It was a conversation I’ll never forget. Not because it was particularly long, it was actually one of the shortest conversations I’ve ever had with my son. But it was a conversation that had profound impact on me. It started out with a gentle question. I asked the question, because I loved my son, because I couldn’t bear to wait any longer.
“I understand that you are gay. Is this true?”
I knew it was true. I had known for some time. When your teenage son starts referring to male actors as “cute” it’s a pretty big hint! I waited for him to tell me. I waited for him to be ready.
But it takes a lot of courage for gay teens to come out. Even though society is changing there is still a lot of fear to overcome. I knew that, but the time had come for me to ask.
The silence hung between the two of us and finally my son hung his head and quietly said, “yes!”
I was heartbroken. My wonderful, intelligent, imaginative and beloved son had hung his head in fear.
I had always imagined that I was the kind of mom that was approachable. I worked hard to ensure that my boys could tell me anything. I loved my children with a fierce love that nothing could ever destroy. And yet somehow I had failed to communicate this to my son.
The relationship between parent and child is incredible. In one of her books Anne Lamott wrote
“there really are places in the heart you don’t even know exist until you love a child.”
And it’s true isn’t it? The relationship between parent and child is beautiful. But it can also be hard and messy. Things get complicated. Fear creeps in and brings chaos in its wake. When I saw my son hang his head I knew I had to start over. I told him that I already knew. A look of shock replaced the look of shame, quickly followed by relief as he realized I was okay with it.
My son had the courage to come out and say, “this is who I am.” I was so proud of him. Now it was my turn and that wasn’t so easy. Gay rights activist Peggy Campolo once talked about what it is like to live in a closet. She had three observations
- To live in a closet is a terrible thing
- People live in closets because they are afraid they will not be loved or accepted if they are honest about who they are
- Homosexual people are not the only people who live in closets.
We attended a church that was strongly opposed to gay marriage. I was married to the minister for goodness sake. The truth was that I supported gay rights, but had been afraid to speak out. For fear of being rejected. For fear of being different. It was a ugly side of me that I didn’t want to acknowledge or face.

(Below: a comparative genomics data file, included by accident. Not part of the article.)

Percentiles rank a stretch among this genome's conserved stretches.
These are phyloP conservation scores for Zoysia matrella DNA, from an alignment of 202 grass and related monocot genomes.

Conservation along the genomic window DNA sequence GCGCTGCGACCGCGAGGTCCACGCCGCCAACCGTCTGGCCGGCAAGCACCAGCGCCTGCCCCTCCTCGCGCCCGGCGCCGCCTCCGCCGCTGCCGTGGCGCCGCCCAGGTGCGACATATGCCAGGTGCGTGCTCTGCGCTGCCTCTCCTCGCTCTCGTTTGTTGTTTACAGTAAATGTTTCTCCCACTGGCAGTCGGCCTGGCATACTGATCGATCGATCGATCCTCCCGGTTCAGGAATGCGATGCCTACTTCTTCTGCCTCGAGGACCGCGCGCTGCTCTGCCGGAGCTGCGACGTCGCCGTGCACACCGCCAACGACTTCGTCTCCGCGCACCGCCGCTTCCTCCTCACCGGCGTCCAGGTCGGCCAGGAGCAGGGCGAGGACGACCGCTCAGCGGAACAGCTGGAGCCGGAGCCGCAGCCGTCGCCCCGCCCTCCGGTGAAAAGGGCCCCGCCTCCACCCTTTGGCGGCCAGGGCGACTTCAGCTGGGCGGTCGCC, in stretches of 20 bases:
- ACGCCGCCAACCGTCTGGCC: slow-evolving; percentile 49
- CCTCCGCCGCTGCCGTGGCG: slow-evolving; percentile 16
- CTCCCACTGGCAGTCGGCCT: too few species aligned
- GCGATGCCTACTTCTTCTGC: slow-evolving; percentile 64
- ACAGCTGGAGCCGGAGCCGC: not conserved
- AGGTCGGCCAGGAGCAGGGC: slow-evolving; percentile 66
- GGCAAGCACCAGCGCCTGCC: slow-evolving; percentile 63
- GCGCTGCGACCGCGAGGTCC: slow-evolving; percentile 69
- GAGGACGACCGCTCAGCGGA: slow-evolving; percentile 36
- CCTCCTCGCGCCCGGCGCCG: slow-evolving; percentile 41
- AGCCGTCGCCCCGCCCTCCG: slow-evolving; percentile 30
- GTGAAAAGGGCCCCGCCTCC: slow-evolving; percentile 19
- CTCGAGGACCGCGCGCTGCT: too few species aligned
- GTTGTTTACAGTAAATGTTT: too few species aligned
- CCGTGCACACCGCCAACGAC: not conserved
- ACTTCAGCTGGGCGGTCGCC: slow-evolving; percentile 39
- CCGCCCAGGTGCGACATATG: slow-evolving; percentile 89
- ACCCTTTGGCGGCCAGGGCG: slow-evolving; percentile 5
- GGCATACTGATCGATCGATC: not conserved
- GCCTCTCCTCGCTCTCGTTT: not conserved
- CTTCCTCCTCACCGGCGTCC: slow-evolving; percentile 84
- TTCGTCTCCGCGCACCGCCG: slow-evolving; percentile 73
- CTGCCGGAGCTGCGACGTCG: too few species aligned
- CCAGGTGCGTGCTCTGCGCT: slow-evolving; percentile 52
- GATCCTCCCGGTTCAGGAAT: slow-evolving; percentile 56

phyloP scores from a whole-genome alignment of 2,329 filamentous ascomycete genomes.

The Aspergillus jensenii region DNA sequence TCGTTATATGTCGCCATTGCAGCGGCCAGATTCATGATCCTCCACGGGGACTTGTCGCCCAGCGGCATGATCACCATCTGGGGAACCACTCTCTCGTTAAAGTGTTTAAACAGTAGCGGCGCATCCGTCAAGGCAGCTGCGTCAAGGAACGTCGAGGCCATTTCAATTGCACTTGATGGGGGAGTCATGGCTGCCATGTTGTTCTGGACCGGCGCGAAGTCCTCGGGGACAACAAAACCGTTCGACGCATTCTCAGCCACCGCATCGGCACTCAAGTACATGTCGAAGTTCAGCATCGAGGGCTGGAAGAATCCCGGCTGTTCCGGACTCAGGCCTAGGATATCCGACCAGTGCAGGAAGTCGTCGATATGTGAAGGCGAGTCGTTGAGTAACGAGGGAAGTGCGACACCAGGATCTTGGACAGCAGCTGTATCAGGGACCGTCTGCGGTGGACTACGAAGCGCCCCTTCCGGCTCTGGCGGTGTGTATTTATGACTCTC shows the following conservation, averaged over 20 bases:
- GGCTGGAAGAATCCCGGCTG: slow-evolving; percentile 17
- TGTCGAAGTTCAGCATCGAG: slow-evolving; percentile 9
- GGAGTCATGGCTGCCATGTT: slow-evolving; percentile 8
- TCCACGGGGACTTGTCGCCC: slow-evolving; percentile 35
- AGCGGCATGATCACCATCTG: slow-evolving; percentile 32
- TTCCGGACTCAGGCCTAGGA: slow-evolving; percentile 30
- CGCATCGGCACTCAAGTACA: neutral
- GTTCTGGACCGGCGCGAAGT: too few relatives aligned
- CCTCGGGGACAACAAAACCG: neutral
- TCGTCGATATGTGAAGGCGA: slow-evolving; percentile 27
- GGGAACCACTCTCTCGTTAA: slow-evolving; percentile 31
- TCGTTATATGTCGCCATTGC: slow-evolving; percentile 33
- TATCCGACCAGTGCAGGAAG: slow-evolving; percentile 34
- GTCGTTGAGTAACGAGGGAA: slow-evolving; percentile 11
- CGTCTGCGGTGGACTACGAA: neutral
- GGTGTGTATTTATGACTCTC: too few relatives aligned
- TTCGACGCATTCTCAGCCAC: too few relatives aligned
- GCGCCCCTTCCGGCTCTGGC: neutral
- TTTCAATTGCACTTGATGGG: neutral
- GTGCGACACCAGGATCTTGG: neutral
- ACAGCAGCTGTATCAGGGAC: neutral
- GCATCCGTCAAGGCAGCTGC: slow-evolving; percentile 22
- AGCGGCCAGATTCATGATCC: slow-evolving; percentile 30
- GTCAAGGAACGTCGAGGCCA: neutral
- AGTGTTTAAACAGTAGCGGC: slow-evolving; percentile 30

The conversation I had with my son that day changed me. I realized that I could no longer stay silent. The only way to really communicate my complete acceptance was to follow his lead. It was really, really hard. I wish I could say that I immediately found the courage to come out of my closet. But the truth is that it took about five years. I discovered that fear is powerful force, but in the end love defeats fear. I discovered that you can do hard things even when you are deathly afraid. I found that amazing growth has a way of bursting forth in the middle of the mess.
In the end the love I had for my son compelled me to come out of my closet. I had to recognize and face my fears, before I could speak up in support of my son and all those who are a part of the GBLT community. And you know what? The world didn’t end! All those years I had been terrified of speaking up and voicing my beliefs, but in the end I discovered that it wasn’t nearly as scary as I thought. And that is a very liberating thing. In the middle of the fear I found myself.
Today I want to remind you that parenting can be be messy and hard. There will be times when fear raises its ugly head, but that’s okay. It is part of life. The truth is that even when you are deathly afraid there are still all kinds of wonderful things waiting to be discovered.
- We can do hard things even when we are really scared.
- Love trumps fear.
- We can start over at any time.
There was a time when I thought that pain, fear, and mess were a sign of failure. That somehow when those things crept into my life it was a sign that I was lacking. Now I have discovered that I am imperfect and yet I am still enough. I am learning to embrace my messy, beautiful, imperfect life just the way it is. It has also allowed me to accept my children’s messy beautiful lives just as they are. I wouldn’t trade that for anything.